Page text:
Dependence of the “UV-A flux-normalized” uptake coefficients of O3 on HA Aldrich. The solid circles correspond to the thin coating experiments at PSI (8 μg cm−2, pH 4.5, 25% RH); the open circles correspond to the experiments at IRCELYON (7 μg cm−2, pH 6, ≤5% RH). The solid triangles indicate the submicron particles experiment (solution of 20 g L−1, pH 4.5, 25% RH). The reactive uptakes are normalized with respect to the irradiance reaching the Earth surface in the range 300–420 nm using the photons flux and ozone dependence of the uptake coefficient.

4.8. Gas-Phase Products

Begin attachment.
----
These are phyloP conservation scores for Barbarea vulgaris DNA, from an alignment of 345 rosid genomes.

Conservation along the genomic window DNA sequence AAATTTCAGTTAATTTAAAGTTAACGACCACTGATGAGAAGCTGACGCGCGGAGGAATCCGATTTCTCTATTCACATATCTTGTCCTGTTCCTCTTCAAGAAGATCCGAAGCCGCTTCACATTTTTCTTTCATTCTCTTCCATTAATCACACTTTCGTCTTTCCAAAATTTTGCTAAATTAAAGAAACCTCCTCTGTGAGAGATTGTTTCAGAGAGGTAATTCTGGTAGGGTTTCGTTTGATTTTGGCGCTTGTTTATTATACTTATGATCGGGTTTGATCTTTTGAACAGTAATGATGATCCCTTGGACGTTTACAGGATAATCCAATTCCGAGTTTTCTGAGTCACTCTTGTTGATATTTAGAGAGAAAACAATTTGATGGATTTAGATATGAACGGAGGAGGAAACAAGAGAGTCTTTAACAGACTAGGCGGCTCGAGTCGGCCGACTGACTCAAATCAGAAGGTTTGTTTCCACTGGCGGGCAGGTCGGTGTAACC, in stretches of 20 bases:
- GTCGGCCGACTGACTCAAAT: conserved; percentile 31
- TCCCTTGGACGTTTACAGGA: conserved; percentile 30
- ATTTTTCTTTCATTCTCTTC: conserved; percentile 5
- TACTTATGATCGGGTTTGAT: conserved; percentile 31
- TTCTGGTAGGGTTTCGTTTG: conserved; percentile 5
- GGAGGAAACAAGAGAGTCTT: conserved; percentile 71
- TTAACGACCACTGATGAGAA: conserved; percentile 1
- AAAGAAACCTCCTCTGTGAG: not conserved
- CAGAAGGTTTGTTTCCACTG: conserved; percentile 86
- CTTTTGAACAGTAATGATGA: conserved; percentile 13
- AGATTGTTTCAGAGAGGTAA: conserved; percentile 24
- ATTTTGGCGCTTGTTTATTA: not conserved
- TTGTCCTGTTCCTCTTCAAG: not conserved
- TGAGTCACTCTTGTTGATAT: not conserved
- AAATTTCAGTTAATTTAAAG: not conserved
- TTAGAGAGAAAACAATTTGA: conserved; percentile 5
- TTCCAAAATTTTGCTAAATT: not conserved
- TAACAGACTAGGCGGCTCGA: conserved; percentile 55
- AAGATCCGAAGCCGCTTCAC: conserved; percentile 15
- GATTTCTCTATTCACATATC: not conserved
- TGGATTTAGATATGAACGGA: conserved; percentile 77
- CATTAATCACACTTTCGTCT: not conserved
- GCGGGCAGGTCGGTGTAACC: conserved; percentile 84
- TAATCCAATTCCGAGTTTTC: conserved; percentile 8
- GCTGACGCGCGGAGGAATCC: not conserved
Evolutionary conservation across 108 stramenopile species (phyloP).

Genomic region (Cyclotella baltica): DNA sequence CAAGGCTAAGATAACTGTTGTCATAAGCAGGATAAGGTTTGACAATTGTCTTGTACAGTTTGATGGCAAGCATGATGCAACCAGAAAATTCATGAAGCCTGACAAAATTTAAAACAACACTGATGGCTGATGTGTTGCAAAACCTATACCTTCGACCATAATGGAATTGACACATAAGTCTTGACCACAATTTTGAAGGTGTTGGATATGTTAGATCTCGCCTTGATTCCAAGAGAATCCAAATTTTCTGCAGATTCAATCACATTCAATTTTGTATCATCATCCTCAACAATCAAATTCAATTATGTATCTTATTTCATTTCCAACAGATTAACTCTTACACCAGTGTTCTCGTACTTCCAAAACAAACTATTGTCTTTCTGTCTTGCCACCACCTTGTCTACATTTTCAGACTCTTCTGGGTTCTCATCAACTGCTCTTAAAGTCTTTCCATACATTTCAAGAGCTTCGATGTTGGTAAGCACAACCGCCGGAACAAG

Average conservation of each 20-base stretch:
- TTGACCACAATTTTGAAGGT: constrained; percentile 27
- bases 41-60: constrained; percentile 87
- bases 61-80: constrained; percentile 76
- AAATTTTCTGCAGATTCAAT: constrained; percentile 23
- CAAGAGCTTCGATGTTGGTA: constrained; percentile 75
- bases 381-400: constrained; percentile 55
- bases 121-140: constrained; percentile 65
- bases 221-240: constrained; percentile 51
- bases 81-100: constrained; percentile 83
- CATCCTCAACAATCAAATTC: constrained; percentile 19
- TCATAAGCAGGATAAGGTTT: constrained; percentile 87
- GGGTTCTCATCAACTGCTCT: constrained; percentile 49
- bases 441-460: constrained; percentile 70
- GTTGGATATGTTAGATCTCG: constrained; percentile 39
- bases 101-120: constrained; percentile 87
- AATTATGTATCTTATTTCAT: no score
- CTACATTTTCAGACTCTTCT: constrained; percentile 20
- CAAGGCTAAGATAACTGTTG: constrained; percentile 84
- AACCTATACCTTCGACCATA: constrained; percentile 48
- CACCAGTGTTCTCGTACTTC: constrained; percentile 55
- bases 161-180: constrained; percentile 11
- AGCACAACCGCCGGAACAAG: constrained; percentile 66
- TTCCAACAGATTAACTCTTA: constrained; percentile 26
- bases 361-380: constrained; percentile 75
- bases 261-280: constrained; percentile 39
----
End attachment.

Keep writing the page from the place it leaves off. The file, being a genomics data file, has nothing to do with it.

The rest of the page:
[39] In addition to the uptake kinetics we also investigated emissions of VOCs from HA Aldrich coatings upon light and ozone exposure. A clean Pyrex tube was exposed to 73 ppbv ozone to investigate possible VOC artifacts or impurities. Experiment 1 was carried out with 7.2 μg cm−2 of HA being exposed to 68 ppbv of ozone, experiment 2 with 10 μg cm−2 of HA being exposed to 78 ppbv of ozone. Both coated and uncoated flow tubes were exposed to the trace gas for 20 min in the presence of near-UV radiation (total irradiance 7.7 × 1014 photons cm−2 s−1 in the range 300–420 nm). The 20-min-time-integrated ozone uptake was 574 ppbv min and 654 ppbv min for experiments 1 and 2, respectively. For the “blank” tube an uptake of 89 ppb min (corresponding to 13–15% of the ozone uptake observed in presence of HA) was observed. Seventy-five percent of the ozone loss on the “blank” Pyrex tube occurred during the first 5 min of exposure. This indicates that in spite of accurate cleaning, some residual contamination was initially present on the glass tube. Table 2 reports all m/z signals (corrected for blank values) for which the observed 20-min-time-integrated increase in mixing ratios exceeded 6 ppbv min (corresponding to ∼1% of the observed time-integrated ozone uptake). A compound assignment for the m/z signals is given in Table 2 together with the observed 20-min-time-integrated increase in product mixing ratios for experiments 1 and 2, respectively. For the m/z = 47 signal (formic acid) an increase was observed for sample 1, but not for sample 2. We also observed an increase in m/z = 101 (unidentified), but for this signal the “blank” was not reproducible. The column “Light only” in Table 2 indicates the ion signals that showed an increase even if the samples were exposed to near-UV light only (without ozone). As shown in Table 2, methanol, HCHO, acetaldehyde, acetone, acetic acid or hydroxy-acetaldehyde, hexanal, octanal and nonanal were observed with ozone and light present. Most of the small compounds (≤C3) were also observed under the “Light only” condition, while emission of longer aldehydes was observable only in the presence of the oxidant. The C6, C8 and C9 aldehydes may originate from ozonolysis of double bonds present in fatty acids [Hatanaka, 1993; Loreto et al., 2006]. Small VOCs are commonly emitted from decomposing organic material (as demethylation of pectin from cell walls) [Fall et al., 1999; Galbally and Kirstine, 2002; Loreto et al., 2006] or may be induced by photolysis. Our findings suggest that the formation of small VOCs (≤C3) is not triggered by ozonolysis but more detailed studies are needed to quantify the relative contributions of near-UV light and ozone, respectively, to the observed emissions.